Compasses have been used for centuries to help people find their way around. A compass is a simple tool, but it can be beneficial, especially when trying to find your way around a large city. Google Maps has a compass feature that can be very helpful if you're trying to figure out where she is and how to get to your destination.
Plan! If you know the day and time of your trip at least two weeks ahead of time, travel to a local station or log on to a rail website to purchase your ticket. This could save you money or guarantee you a seat on a popular service.
Pack all of your belongings so that you can grab them quickly and take them with you. Make sure you have ready access to any items you might need to put in at the last possible moment.
Make sure you eat a healthy breakfast. Not all trains have food and beverage cars.
If you want to purchase your ticket on the day of your trip, allow ample time to queue at the ticket office. If your train is ready to depart and you don't have your ticket, you're likely to feel a terrible sense of fear!
Arrive on the railway platform early. You may have to seek your railway car if the compartments are not properly separated. It's far easier to do this from a platform than it is to push your way through a full train.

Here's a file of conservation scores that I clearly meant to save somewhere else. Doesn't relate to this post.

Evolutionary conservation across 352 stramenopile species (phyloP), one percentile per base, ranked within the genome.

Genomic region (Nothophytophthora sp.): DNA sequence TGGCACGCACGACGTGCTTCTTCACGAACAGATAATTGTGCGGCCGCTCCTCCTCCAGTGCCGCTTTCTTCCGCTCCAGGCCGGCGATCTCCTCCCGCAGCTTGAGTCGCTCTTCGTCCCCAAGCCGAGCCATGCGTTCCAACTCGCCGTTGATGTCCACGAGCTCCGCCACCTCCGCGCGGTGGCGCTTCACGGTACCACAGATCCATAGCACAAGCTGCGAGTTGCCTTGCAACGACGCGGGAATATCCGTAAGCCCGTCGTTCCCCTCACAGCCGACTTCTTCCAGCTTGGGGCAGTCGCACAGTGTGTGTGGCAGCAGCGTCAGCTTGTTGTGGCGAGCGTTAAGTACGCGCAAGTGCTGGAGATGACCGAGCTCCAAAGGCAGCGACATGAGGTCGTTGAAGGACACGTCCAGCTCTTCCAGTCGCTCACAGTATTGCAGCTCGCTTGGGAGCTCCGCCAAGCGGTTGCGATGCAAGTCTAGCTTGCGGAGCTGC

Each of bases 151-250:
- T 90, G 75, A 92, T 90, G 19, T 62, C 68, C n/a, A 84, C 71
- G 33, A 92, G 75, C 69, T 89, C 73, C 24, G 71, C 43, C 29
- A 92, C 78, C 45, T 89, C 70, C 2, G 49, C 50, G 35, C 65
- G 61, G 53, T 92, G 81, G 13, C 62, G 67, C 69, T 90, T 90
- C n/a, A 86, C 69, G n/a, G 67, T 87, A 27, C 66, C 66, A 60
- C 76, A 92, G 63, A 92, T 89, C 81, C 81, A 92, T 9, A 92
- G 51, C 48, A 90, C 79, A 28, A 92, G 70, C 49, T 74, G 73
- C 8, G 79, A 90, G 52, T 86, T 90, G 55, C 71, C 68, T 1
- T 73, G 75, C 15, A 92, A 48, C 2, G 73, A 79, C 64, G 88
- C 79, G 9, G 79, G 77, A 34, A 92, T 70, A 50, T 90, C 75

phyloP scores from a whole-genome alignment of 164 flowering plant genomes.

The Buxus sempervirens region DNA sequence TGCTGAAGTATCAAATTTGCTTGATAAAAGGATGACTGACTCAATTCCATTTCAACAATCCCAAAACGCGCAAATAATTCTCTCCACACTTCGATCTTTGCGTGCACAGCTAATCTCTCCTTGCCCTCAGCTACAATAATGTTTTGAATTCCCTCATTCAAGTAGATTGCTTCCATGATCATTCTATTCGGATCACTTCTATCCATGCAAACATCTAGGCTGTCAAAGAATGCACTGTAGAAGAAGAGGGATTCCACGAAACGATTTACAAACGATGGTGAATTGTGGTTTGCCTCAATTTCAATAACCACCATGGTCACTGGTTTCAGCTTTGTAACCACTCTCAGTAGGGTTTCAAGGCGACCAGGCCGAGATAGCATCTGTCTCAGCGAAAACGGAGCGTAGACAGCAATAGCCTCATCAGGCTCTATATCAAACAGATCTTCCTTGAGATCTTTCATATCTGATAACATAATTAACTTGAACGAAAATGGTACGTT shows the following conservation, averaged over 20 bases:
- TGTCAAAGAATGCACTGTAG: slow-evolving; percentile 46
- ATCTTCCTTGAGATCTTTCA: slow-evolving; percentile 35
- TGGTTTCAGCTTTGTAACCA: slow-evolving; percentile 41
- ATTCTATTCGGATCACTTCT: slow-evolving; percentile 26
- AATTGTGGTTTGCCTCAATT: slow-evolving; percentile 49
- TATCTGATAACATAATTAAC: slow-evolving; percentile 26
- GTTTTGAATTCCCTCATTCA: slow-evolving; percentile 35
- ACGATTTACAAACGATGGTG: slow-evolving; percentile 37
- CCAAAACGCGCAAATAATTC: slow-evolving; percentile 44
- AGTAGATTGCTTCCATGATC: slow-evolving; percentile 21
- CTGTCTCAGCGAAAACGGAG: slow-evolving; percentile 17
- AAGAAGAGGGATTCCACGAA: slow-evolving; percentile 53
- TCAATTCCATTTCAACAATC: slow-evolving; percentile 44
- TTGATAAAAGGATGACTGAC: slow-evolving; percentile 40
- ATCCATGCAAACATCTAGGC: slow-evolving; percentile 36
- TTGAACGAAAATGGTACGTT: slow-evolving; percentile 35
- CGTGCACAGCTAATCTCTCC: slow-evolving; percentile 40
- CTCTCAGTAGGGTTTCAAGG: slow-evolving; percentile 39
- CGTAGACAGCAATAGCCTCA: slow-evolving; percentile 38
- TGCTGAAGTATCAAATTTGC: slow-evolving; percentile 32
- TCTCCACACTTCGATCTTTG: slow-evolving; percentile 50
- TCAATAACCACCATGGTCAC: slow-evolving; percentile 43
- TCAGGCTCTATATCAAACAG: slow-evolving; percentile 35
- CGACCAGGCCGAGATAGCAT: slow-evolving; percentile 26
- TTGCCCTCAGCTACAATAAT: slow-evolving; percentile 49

To find out which platform your train will depart from, ask the staff or look at the departure boards. To get to the platform, follow the signs and listen to the PA system for any platform changes. Keep in mind that you may have to go up and downstairs; if this isn't an option for you, look for an elevator.
Board the train! Place your bags in the overhead racks rather than on the seat next to you, as this may prevent another person from sitting. Consider how irritated you'd be if you wanted a seat and someone else was occupying it with their luggage or feet.
Relax. Now that you've taken your seat, you're in a terrific position to forget about everything and be whisked away to your destination. It's a good idea to listen to the announcements so you know how many stops are left until you get off or whether you're getting close to your destination. However, don't be too concerned about your location because your stop will typically be announced. If no announcements are made, ask the conductor when the train is anticipated to arrive.
Keep an eye out for seats reserved for disabled passengers. People tend to sit in these seats when a train is overcrowded. It is normal for folks in these seats to offer to get up if a disabled person or a pregnant woman board the train.